Increased Home Value

An indirect benefit of redoing and organizing your attic into a functional storage space is that it may increase your home’s value. Like a well-maintained backyard or finished basement, an attic with easy access and organized built-ins can be a major plus for potential buyers, as it saves them the expenses and effort involved in attic renovations.

2. The Cons of Attic Storage

However, using your attic for storage isn’t without its challenges. From the risks posed by fluctuating temperatures and pests to structural and accessibility concerns, it’s important to weigh these drawbacks carefully before making a decision.

Temperature and Humidity Issues

Fluctuating temperatures and moisture levels can damage sensitive household items, including electronics, paper/fabric goods, photographs and wood furniture. This is especially true if you live in a climate that’s prone to more extreme seasonal weather. While certain parts of your home, like your bedroom and living room, may have a central HVAC system to keep the temperature and humidity relatively stable, this doesn’t always apply to attics. Attics are often poorly insulated, meaning that temperatures can get hotter than the outside air during the summer. Lack of proper ventilation can also lead to extra condensation build-up, especially during the winter, when the warm air in your home rises and hits the cold air in the attic. This creates the perfect conditions for mold growth, which can ruin any items you store in your attic.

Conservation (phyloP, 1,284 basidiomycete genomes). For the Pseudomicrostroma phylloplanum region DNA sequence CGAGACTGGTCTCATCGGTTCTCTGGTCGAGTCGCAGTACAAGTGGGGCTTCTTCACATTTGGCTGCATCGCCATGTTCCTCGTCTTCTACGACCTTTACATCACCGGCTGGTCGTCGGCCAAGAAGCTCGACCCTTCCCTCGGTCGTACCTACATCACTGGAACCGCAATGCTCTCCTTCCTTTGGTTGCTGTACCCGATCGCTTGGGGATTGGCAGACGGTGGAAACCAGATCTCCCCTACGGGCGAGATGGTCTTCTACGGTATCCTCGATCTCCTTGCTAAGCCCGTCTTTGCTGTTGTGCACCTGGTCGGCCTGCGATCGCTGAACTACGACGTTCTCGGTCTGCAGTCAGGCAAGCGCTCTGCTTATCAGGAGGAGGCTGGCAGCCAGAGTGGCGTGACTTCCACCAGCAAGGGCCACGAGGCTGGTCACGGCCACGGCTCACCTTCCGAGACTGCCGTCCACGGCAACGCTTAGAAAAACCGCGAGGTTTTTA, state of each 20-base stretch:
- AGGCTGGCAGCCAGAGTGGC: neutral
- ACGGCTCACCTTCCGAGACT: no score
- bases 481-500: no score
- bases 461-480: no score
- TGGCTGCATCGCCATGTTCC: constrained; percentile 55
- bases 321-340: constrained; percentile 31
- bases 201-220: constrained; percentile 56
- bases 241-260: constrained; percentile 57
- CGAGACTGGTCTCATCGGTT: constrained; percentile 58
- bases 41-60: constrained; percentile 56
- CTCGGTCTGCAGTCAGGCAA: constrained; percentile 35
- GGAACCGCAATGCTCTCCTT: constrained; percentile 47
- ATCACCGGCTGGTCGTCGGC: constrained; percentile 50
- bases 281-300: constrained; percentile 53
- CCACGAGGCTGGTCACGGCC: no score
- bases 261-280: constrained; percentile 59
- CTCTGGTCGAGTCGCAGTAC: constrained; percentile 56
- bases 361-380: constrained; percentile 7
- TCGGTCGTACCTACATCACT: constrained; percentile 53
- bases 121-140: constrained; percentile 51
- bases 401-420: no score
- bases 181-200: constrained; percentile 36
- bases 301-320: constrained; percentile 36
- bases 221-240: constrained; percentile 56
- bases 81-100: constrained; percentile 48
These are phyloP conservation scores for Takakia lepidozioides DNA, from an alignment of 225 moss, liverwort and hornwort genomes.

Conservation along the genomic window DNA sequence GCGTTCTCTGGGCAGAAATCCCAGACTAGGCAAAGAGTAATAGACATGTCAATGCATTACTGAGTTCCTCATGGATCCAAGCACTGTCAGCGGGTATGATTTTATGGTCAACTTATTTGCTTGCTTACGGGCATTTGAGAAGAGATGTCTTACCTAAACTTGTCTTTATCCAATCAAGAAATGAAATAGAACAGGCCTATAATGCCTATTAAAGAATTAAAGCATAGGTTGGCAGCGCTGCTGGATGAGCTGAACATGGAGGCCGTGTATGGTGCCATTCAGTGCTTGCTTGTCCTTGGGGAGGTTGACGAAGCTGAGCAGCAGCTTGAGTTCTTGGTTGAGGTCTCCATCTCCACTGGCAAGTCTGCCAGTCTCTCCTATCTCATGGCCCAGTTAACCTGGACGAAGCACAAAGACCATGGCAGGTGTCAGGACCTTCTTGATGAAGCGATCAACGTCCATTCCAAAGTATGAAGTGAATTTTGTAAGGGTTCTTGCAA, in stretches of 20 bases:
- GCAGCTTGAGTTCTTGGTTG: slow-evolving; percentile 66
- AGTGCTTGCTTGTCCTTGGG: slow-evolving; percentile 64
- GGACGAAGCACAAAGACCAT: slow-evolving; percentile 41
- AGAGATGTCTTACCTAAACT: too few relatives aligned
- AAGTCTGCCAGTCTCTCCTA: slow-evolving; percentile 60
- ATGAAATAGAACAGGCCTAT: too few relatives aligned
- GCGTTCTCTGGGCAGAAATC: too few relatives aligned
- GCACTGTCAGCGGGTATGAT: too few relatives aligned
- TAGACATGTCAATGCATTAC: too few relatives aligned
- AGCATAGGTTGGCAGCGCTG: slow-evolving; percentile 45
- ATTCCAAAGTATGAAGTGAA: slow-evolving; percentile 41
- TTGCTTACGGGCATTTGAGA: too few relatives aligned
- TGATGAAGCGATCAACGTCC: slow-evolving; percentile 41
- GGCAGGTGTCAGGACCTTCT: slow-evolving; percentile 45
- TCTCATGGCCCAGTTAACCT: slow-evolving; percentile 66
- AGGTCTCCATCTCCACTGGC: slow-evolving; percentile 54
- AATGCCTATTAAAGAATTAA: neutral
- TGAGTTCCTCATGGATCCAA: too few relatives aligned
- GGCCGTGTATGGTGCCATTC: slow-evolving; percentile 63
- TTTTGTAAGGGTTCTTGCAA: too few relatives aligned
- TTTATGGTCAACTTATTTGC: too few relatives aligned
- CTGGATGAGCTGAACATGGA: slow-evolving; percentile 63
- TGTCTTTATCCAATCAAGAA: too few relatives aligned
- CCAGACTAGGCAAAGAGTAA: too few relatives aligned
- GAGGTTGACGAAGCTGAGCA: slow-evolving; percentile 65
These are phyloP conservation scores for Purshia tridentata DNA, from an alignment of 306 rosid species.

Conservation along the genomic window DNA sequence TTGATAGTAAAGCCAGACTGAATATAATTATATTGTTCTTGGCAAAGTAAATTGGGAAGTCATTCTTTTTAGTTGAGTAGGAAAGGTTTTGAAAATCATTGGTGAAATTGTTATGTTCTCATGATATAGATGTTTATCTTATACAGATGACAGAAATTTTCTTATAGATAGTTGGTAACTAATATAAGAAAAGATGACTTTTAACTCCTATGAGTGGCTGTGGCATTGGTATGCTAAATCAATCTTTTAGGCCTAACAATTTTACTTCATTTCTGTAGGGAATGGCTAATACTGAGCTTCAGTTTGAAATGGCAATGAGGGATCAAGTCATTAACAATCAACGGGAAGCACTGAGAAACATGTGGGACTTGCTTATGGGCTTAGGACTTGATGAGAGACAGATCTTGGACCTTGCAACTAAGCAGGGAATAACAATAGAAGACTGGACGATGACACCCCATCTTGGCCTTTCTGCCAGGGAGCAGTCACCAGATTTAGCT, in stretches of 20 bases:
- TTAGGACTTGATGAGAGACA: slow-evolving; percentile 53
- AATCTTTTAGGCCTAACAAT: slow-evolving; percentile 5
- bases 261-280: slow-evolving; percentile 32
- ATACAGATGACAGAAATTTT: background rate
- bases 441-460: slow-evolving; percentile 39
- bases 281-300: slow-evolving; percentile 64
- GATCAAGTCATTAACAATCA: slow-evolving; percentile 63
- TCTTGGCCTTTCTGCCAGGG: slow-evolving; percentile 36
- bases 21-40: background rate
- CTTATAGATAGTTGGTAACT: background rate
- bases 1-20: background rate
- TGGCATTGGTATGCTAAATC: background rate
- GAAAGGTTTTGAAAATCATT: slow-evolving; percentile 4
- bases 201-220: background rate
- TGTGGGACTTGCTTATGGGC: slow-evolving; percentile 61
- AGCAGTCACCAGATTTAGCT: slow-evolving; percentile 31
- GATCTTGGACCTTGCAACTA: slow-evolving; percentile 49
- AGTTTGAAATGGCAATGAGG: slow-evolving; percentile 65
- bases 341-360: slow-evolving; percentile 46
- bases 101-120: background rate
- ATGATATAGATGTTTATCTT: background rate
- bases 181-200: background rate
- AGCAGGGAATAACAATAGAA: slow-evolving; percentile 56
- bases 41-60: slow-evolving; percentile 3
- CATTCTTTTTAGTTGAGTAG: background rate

How do you get around this? One option is to insulate your attic and add the proper vents, though a project like this can easily run up to $3,000. The more economical option is to store your belongings in a climate-controlled self-storage unit, which creates a tightly regulated environment that preserves the condition of your items. Small units may only cost you between $30 and $80 per month, depending on where you live and the facility.

Hard to Reach